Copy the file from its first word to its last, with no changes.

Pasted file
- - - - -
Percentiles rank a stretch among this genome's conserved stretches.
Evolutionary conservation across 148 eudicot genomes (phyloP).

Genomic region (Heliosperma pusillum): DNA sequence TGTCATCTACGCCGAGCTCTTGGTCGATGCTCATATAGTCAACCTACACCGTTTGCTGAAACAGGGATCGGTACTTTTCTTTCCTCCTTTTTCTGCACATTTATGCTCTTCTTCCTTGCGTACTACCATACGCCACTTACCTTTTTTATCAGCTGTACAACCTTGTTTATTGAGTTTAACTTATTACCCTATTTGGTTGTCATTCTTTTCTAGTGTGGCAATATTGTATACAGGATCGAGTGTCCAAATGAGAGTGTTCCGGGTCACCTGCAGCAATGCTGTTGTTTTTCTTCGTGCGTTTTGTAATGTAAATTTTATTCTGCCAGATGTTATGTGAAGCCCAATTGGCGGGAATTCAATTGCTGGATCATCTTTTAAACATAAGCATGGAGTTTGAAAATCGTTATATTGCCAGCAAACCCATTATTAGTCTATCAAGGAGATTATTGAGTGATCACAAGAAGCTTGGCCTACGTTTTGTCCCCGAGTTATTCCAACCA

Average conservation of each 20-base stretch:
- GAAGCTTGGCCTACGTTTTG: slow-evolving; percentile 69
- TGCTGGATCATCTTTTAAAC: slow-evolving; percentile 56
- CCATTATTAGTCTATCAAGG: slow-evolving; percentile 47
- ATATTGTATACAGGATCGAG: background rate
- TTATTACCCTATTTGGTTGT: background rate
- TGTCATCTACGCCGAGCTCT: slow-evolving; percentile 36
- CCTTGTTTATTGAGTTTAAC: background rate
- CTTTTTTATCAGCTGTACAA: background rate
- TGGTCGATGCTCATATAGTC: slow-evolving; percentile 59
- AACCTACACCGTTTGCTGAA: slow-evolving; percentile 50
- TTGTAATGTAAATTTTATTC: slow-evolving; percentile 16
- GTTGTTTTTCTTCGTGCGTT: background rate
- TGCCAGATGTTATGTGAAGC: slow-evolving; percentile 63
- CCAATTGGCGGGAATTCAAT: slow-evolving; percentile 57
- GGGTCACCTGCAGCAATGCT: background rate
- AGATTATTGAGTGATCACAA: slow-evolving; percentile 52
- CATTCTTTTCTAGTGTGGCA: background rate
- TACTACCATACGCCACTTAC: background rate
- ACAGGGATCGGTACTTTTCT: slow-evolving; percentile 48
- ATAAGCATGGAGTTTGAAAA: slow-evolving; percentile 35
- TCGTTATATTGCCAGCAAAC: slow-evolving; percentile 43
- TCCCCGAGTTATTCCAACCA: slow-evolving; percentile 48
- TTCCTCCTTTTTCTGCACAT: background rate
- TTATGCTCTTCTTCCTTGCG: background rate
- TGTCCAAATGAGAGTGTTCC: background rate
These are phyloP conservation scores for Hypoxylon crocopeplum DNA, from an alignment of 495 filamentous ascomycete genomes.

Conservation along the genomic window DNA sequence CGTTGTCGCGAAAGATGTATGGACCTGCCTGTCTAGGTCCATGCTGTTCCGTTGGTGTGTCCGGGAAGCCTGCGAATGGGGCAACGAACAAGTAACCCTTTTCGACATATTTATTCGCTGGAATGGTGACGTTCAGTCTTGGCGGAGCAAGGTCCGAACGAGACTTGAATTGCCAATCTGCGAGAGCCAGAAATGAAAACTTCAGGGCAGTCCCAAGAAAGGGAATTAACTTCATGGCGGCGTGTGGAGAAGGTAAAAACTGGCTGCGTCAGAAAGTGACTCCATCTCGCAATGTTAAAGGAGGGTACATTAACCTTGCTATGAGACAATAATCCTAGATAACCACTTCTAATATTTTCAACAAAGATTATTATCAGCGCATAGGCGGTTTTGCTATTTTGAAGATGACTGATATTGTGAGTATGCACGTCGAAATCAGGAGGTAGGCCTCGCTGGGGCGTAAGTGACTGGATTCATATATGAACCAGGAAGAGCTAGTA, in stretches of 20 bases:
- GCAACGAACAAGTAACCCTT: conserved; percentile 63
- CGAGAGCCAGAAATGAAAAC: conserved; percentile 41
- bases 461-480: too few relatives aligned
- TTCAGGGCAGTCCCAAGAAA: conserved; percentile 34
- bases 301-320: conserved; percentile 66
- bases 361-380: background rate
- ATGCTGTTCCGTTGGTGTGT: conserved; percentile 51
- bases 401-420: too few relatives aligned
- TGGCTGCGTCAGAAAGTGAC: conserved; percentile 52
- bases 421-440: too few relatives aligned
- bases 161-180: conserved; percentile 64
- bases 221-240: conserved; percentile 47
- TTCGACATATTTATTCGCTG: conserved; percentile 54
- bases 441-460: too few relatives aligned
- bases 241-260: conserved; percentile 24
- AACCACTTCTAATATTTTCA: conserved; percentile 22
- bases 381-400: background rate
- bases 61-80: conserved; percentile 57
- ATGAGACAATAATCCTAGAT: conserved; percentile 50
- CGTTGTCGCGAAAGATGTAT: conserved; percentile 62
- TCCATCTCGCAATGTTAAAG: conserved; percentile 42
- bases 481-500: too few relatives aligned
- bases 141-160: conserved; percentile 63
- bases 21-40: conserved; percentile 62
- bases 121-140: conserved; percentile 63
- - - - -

Percentiles rank a stretch among this genome's conserved stretches.
Evolutionary conservation across 148 eudicot genomes (phyloP).

Genomic region (Heliosperma pusillum): DNA sequence TGTCATCTACGCCGAGCTCTTGGTCGATGCTCATATAGTCAACCTACACCGTTTGCTGAAACAGGGATCGGTACTTTTCTTTCCTCCTTTTTCTGCACATTTATGCTCTTCTTCCTTGCGTACTACCATACGCCACTTACCTTTTTTATCAGCTGTACAACCTTGTTTATTGAGTTTAACTTATTACCCTATTTGGTTGTCATTCTTTTCTAGTGTGGCAATATTGTATACAGGATCGAGTGTCCAAATGAGAGTGTTCCGGGTCACCTGCAGCAATGCTGTTGTTTTTCTTCGTGCGTTTTGTAATGTAAATTTTATTCTGCCAGATGTTATGTGAAGCCCAATTGGCGGGAATTCAATTGCTGGATCATCTTTTAAACATAAGCATGGAGTTTGAAAATCGTTATATTGCCAGCAAACCCATTATTAGTCTATCAAGGAGATTATTGAGTGATCACAAGAAGCTTGGCCTACGTTTTGTCCCCGAGTTATTCCAACCA

Average conservation of each 20-base stretch:
- GAAGCTTGGCCTACGTTTTG: slow-evolving; percentile 69
- TGCTGGATCATCTTTTAAAC: slow-evolving; percentile 56
- CCATTATTAGTCTATCAAGG: slow-evolving; percentile 47
- ATATTGTATACAGGATCGAG: background rate
- TTATTACCCTATTTGGTTGT: background rate
- TGTCATCTACGCCGAGCTCT: slow-evolving; percentile 36
- CCTTGTTTATTGAGTTTAAC: background rate
- CTTTTTTATCAGCTGTACAA: background rate
- TGGTCGATGCTCATATAGTC: slow-evolving; percentile 59
- AACCTACACCGTTTGCTGAA: slow-evolving; percentile 50
- TTGTAATGTAAATTTTATTC: slow-evolving; percentile 16
- GTTGTTTTTCTTCGTGCGTT: background rate
- TGCCAGATGTTATGTGAAGC: slow-evolving; percentile 63
- CCAATTGGCGGGAATTCAAT: slow-evolving; percentile 57
- GGGTCACCTGCAGCAATGCT: background rate
- AGATTATTGAGTGATCACAA: slow-evolving; percentile 52
- CATTCTTTTCTAGTGTGGCA: background rate
- TACTACCATACGCCACTTAC: background rate
- ACAGGGATCGGTACTTTTCT: slow-evolving; percentile 48
- ATAAGCATGGAGTTTGAAAA: slow-evolving; percentile 35
- TCGTTATATTGCCAGCAAAC: slow-evolving; percentile 43
- TCCCCGAGTTATTCCAACCA: slow-evolving; percentile 48
- TTCCTCCTTTTTCTGCACAT: background rate
- TTATGCTCTTCTTCCTTGCG: background rate
- TGTCCAAATGAGAGTGTTCC: background rate
These are phyloP conservation scores for Hypoxylon crocopeplum DNA, from an alignment of 495 filamentous ascomycete genomes.

Conservation along the genomic window DNA sequence CGTTGTCGCGAAAGATGTATGGACCTGCCTGTCTAGGTCCATGCTGTTCCGTTGGTGTGTCCGGGAAGCCTGCGAATGGGGCAACGAACAAGTAACCCTTTTCGACATATTTATTCGCTGGAATGGTGACGTTCAGTCTTGGCGGAGCAAGGTCCGAACGAGACTTGAATTGCCAATCTGCGAGAGCCAGAAATGAAAACTTCAGGGCAGTCCCAAGAAAGGGAATTAACTTCATGGCGGCGTGTGGAGAAGGTAAAAACTGGCTGCGTCAGAAAGTGACTCCATCTCGCAATGTTAAAGGAGGGTACATTAACCTTGCTATGAGACAATAATCCTAGATAACCACTTCTAATATTTTCAACAAAGATTATTATCAGCGCATAGGCGGTTTTGCTATTTTGAAGATGACTGATATTGTGAGTATGCACGTCGAAATCAGGAGGTAGGCCTCGCTGGGGCGTAAGTGACTGGATTCATATATGAACCAGGAAGAGCTAGTA, in stretches of 20 bases:
- GCAACGAACAAGTAACCCTT: conserved; percentile 63
- CGAGAGCCAGAAATGAAAAC: conserved; percentile 41
- bases 461-480: too few relatives aligned
- TTCAGGGCAGTCCCAAGAAA: conserved; percentile 34
- bases 301-320: conserved; percentile 66
- bases 361-380: background rate
- ATGCTGTTCCGTTGGTGTGT: conserved; percentile 51
- bases 401-420: too few relatives aligned
- TGGCTGCGTCAGAAAGTGAC: conserved; percentile 52
- bases 421-440: too few relatives aligned
- bases 161-180: conserved; percentile 64
- bases 221-240: conserved; percentile 47
- TTCGACATATTTATTCGCTG: conserved; percentile 54
- bases 441-460: too few relatives aligned
- bases 241-260: conserved; percentile 24
- AACCACTTCTAATATTTTCA: conserved; percentile 22
- bases 381-400: background rate
- bases 61-80: conserved; percentile 57
- ATGAGACAATAATCCTAGAT: conserved; percentile 50
- CGTTGTCGCGAAAGATGTAT: conserved; percentile 62
- TCCATCTCGCAATGTTAAAG: conserved; percentile 42
- bases 481-500: too few relatives aligned
- bases 141-160: conserved; percentile 63
- bases 21-40: conserved; percentile 62
- bases 121-140: conserved; percentile 63